This is not to say that they need be the center of art and science today... as a musician and physicist myself, far from it! All I'm saying is that we shouldn't be so short sighted and cherry pick the present evils of large institutions, like religion or government, and ignore the important and beneficial role they have had getting us to where we are today.

No doubt! LOL But no every husband is armed and not every armed husband is present all the time to defend their wife. Better, at least back then, to have a "boogyman" watching and judging you for doing so all the time to prevent you from trying it in the first place.

@TheMiddleWay You actually think it is OK for modern humans to believe that made-up nonsense is real? Therein lies the problem with our society! Morality comes from the fact that we evolved as social animals and need to be accepted by our peers. Morality based on made up carrot and stick is false morality and is used simply to control others.

Made-up concepts like the tooth fairy, santa claus, and the spaghetti monster... which are demonstrably false... no, of course not.
Made-up concpets like string theory, the general concept of god(s), and an after life... which can not be demonstrated to be false or true... sure, why not. I personally remain agnostic on those issues but I'm ok with people taking one side or the other even if I disagree with their reasons to do so.

As for morality, regardless of where you claim it comes from, humans or god(s), it is ultimately enacted by humans and thus morality is de-facto man-made. If a human wants to ascribe the notion of "don't kill" to a god, to a muse, or to their imagination is frankly irrelevant to me... what is relevant to me are the consequences of that morality, not where people claim to have got it from.


You seem determined to push the greatness of religion. maybe you should read the old testament.

Maybe you should realize there are more religions than Christianity and more religious thought that is embedded in the old testament. 😉

Oh, and that realizing that religion has had an important role in human history and development is not pushing it's greatness... anymore than realizing the same about war and disease, charity and altruism.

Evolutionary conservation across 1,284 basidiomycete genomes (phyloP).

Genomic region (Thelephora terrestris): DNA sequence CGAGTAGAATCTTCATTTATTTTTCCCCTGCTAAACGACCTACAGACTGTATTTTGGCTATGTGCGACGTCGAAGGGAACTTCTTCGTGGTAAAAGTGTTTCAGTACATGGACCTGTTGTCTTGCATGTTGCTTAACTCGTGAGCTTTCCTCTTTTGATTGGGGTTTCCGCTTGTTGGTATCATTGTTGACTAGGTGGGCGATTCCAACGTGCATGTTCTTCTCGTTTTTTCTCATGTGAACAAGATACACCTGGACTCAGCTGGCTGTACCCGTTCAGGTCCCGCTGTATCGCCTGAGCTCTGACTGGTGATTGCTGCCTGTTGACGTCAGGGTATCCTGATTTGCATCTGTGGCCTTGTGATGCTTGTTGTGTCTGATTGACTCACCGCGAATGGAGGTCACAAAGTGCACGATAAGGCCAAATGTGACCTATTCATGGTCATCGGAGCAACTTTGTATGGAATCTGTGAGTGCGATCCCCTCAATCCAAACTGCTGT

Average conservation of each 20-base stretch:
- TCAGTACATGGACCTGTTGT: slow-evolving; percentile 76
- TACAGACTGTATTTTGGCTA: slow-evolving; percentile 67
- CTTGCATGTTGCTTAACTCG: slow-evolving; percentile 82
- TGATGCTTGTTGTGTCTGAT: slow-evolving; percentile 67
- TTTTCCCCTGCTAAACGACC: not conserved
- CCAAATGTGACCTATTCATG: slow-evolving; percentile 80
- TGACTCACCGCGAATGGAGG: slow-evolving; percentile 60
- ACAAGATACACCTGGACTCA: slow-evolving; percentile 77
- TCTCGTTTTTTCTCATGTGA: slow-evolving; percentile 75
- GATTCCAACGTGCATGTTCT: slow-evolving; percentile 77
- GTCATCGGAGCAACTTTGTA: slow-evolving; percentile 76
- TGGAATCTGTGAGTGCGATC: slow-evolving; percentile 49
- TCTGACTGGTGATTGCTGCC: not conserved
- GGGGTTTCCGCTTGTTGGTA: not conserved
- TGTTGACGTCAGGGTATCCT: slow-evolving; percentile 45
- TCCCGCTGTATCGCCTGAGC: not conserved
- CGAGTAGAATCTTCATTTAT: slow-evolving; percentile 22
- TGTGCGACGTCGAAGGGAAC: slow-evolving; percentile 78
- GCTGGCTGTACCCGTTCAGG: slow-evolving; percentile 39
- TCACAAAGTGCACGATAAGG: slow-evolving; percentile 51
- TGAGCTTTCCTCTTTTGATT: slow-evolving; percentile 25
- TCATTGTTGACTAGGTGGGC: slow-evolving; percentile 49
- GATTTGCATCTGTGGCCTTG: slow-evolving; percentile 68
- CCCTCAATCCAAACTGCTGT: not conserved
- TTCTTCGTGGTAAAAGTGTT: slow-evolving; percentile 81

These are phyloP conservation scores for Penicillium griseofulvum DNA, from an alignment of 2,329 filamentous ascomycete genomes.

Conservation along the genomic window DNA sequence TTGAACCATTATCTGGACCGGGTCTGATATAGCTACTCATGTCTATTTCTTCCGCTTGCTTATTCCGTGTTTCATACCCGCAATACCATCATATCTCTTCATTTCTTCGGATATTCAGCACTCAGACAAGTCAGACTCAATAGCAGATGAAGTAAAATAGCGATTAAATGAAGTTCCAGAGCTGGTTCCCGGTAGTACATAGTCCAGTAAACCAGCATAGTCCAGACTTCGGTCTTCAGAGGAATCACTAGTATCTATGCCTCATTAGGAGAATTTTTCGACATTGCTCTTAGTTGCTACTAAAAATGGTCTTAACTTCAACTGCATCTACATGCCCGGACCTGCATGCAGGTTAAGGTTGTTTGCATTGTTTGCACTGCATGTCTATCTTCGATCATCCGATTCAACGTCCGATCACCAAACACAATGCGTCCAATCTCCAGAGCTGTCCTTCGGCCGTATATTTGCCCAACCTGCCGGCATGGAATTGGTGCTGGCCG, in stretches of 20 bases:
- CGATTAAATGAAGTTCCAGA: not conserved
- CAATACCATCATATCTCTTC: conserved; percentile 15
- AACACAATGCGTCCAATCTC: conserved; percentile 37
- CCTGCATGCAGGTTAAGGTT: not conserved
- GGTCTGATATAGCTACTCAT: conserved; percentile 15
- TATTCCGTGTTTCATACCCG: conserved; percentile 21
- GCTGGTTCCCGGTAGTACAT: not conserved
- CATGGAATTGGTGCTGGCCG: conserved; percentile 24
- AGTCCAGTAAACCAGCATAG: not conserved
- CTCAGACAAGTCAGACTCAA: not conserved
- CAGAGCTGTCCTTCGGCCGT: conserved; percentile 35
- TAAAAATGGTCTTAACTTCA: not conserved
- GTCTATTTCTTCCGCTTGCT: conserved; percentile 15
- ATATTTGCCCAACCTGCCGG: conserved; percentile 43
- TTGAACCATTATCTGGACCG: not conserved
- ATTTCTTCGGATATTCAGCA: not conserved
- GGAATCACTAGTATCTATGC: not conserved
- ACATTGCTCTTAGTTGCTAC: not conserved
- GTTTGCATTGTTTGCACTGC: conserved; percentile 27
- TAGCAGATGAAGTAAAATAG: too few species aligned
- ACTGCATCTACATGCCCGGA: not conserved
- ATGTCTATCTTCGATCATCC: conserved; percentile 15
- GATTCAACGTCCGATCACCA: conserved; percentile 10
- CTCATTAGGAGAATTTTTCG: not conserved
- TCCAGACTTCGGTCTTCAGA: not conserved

I am well aware that there are other religions than Christianity. Did I say otherwise ?and if you read the first five books of the old testament, or Torah or Pentateuch you will be aware that they are Jewish , not Christian. The god they adopted was certainly munificent but only if you were Jewish'

Of course religion has been beneficial to mankind but that is probably far outweighed by the harm done.

Christianity had it's inquisitions and crusades and it held Europe back for hundreds of years in the dark ages. Islam conquered much of North Africa and Europe (was that a good thing?) and now produces some nasty terrorists.

I had some hope for Buddhism, if it is really a religion, but the treatment of the Rohingya people in Myanmar has been particularly brutal.

Matias seems to have an agenda promoting religion. I wonder if he is on the right site ?

"it held Europe back for hundreds of years in the dark ages"
Speaking of believing in myths, the notion that religion held back Europe and thus kept it "dark" is a great example!!

In fact christian institutions where the only institutions pushing forth any knowledge in the dark ages. For example, the modern university was born in the dark ages as religious institutions wished to better understand "gods work" though education and scholorship and it was widely known and circulated that the earth was round, not flat,

Also, the term "dark" is not a reference to the intellectual content of the time but rather to the lack of records about that time in contrast to other more well "lit" periods of history.

Look no further than Isidore and Bede to Buridan and Oresme to see Christian scholors during this period in history or quotes from modern historians such as [science historian] Lindberg says that, contrary to common belief, "the late medieval scholar rarely experienced the coercive power of the church and would have regarded himself as free (particularly in the natural sciences) to follow reason and observation wherever they led". [1]

"Matias seems to have an agenda promoting religion. I wonder if he is on the right site ?"
Matias is most assuredly not promoting religion. I wonder if you are on the right site as well if you can't distinguish between discussing religion and promoting it or if you insist on promoting your own myths about the role religion has played in history. 😉

[1] Quoted by Ted Peters in Science and Religion at "Lindsay Jones (editor in chief). Encyclopedia of Religion, Second Edition. Thomson Gale. 2005. p.8182"